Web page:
The New South Wales Youth Drug and Alcohol Court Program: A Decade of Development

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Abstract

In 2010, the NSW Youth Drug and Alcohol Court (‘YDAC’) Program celebrated
its 10th year of continual operation, but despite a promising early evaluation of
the Program,1 it remains an indefinite pilot. In 2000, the year the YDAC program commenced as a pilot, Freiberg remarked that, ‘[o]n balance, Australia is right in experimenting with drug courts, providing that they are rigorously and carefully evaluated and carefully targeted at those who are most likely to benefit.’2 Notably, the ‘NSW Drug Summit 1999 — Government Plan of Action’, declared that‘[a]s with the adult Drug Court program, the Youth Drug Court will be carefully evaluated.’3 However, to date there is only one published evaluation of the YDAC Program4 and very limited available information that describes or analyses its development and current structure and characteristics. This paper attempts to redress this gap in the literature somewhat, by providing a descriptive overview of the YDAC Program based on publicly available information about the program and the author’s own experiences as the former manager of this program. This is then critically compared to research evidence about criminal justice programs and services that work to reduce young offenders’ rates of recidivism and harmful substance misuse.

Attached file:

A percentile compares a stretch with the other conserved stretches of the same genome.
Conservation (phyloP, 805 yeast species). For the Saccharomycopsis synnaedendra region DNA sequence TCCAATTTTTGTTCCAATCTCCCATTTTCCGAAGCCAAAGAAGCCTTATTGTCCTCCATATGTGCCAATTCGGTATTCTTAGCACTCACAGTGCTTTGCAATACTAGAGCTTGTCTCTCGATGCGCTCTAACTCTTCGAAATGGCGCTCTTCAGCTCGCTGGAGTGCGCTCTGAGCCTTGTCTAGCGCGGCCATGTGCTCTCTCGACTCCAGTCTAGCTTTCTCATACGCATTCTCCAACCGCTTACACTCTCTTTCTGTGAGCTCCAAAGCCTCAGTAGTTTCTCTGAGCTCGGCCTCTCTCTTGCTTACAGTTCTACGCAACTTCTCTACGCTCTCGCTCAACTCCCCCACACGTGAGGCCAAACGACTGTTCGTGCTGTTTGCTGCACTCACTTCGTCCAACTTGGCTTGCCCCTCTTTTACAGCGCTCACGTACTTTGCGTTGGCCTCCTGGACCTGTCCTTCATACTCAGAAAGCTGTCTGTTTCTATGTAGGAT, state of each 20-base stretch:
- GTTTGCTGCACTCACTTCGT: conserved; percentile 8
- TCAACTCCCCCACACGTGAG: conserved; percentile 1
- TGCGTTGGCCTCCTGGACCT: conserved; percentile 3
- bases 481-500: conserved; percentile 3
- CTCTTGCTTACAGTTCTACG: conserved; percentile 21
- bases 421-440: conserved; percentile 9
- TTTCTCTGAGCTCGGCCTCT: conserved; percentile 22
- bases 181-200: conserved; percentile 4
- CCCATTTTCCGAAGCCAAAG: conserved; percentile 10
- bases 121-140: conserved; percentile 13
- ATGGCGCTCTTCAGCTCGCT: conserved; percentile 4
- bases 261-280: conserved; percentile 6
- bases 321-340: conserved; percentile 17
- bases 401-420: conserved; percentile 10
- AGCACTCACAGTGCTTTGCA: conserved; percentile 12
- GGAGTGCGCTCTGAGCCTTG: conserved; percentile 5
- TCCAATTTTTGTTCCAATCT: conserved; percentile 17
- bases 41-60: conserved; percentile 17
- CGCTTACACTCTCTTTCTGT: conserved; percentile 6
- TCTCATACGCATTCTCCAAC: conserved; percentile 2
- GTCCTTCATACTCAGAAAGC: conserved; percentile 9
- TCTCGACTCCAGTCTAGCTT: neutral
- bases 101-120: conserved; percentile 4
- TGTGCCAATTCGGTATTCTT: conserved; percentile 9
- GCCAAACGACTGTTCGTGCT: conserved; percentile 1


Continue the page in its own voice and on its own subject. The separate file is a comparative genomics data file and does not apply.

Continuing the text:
Original languageEnglish
Pages (from-to)280-297
Number of pages18
JournalMonash University Law Review
Volume37
Issue number1
Publication statusPublished - 2011

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